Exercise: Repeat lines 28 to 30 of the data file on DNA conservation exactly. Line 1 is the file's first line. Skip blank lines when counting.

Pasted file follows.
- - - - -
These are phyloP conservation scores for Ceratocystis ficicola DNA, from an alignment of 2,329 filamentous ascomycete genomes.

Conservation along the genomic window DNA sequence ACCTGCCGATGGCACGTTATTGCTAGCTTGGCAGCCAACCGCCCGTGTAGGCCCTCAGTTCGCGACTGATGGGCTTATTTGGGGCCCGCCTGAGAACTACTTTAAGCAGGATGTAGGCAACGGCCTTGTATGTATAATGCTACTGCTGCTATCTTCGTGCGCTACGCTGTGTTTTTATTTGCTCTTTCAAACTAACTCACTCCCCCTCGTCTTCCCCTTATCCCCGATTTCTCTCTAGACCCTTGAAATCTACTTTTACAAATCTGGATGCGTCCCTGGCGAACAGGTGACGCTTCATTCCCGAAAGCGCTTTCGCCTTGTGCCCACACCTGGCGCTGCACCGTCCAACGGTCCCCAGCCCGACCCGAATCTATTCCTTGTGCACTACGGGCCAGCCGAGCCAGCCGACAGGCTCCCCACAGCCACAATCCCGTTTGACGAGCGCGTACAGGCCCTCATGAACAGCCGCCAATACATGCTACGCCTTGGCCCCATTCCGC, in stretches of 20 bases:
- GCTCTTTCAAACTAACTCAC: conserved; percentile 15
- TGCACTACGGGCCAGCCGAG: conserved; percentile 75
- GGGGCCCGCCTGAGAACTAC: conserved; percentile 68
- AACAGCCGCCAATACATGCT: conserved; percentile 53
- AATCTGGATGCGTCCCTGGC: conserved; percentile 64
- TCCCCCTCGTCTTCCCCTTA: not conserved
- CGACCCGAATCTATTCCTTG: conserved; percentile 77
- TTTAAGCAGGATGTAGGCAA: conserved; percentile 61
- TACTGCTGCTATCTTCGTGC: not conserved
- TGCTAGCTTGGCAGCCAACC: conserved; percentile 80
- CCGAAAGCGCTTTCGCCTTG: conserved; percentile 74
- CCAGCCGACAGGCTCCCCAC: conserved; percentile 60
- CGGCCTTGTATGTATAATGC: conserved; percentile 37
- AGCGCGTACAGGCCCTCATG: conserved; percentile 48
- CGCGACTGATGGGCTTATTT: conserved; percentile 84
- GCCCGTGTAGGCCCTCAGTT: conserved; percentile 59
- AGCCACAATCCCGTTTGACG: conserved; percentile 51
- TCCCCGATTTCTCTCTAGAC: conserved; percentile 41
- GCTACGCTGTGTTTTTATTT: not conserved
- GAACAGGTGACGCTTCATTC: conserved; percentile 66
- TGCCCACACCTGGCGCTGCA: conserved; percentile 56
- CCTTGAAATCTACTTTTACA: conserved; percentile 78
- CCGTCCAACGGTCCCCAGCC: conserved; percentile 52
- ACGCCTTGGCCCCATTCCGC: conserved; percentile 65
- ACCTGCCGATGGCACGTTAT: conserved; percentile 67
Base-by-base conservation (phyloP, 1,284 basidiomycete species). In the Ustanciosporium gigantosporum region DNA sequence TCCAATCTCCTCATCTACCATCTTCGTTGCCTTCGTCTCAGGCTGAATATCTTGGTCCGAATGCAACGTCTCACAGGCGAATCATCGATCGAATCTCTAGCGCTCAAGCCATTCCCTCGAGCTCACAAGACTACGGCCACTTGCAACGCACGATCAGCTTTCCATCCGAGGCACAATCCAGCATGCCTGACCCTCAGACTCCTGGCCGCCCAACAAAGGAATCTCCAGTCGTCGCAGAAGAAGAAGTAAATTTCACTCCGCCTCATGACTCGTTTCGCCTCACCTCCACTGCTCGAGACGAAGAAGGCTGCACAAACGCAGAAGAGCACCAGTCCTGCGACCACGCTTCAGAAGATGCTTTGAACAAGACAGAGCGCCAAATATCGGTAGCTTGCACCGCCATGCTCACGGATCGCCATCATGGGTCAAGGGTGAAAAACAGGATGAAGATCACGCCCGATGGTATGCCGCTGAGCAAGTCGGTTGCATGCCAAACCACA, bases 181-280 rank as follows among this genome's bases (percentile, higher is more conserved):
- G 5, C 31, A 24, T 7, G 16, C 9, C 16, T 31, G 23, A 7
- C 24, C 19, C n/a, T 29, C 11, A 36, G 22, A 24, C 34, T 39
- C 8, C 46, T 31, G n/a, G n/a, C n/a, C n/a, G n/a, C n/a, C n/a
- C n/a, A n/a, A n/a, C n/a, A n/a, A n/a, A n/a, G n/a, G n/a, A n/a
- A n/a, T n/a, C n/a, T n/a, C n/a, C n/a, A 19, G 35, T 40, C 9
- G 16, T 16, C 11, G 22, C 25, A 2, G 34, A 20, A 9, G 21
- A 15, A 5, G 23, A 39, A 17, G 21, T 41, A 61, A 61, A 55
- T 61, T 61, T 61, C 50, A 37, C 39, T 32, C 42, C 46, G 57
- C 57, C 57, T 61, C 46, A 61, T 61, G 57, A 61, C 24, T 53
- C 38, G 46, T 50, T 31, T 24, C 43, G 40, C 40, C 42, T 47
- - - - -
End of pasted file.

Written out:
Base-by-base conservation (phyloP, 1,284 basidiomycete species). In the Ustanciosporium gigantosporum region DNA sequence TCCAATCTCCTCATCTACCATCTTCGTTGCCTTCGTCTCAGGCTGAATATCTTGGTCCGAATGCAACGTCTCACAGGCGAATCATCGATCGAATCTCTAGCGCTCAAGCCATTCCCTCGAGCTCACAAGACTACGGCCACTTGCAACGCACGATCAGCTTTCCATCCGAGGCACAATCCAGCATGCCTGACCCTCAGACTCCTGGCCGCCCAACAAAGGAATCTCCAGTCGTCGCAGAAGAAGAAGTAAATTTCACTCCGCCTCATGACTCGTTTCGCCTCACCTCCACTGCTCGAGACGAAGAAGGCTGCACAAACGCAGAAGAGCACCAGTCCTGCGACCACGCTTCAGAAGATGCTTTGAACAAGACAGAGCGCCAAATATCGGTAGCTTGCACCGCCATGCTCACGGATCGCCATCATGGGTCAAGGGTGAAAAACAGGATGAAGATCACGCCCGATGGTATGCCGCTGAGCAAGTCGGTTGCATGCCAAACCACA, bases 181-280 rank as follows among this genome's bases (percentile, higher is more conserved):
- G 5, C 31, A 24, T 7, G 16, C 9, C 16, T 31, G 23, A 7
- C 24, C 19, C n/a, T 29, C 11, A 36, G 22, A 24, C 34, T 39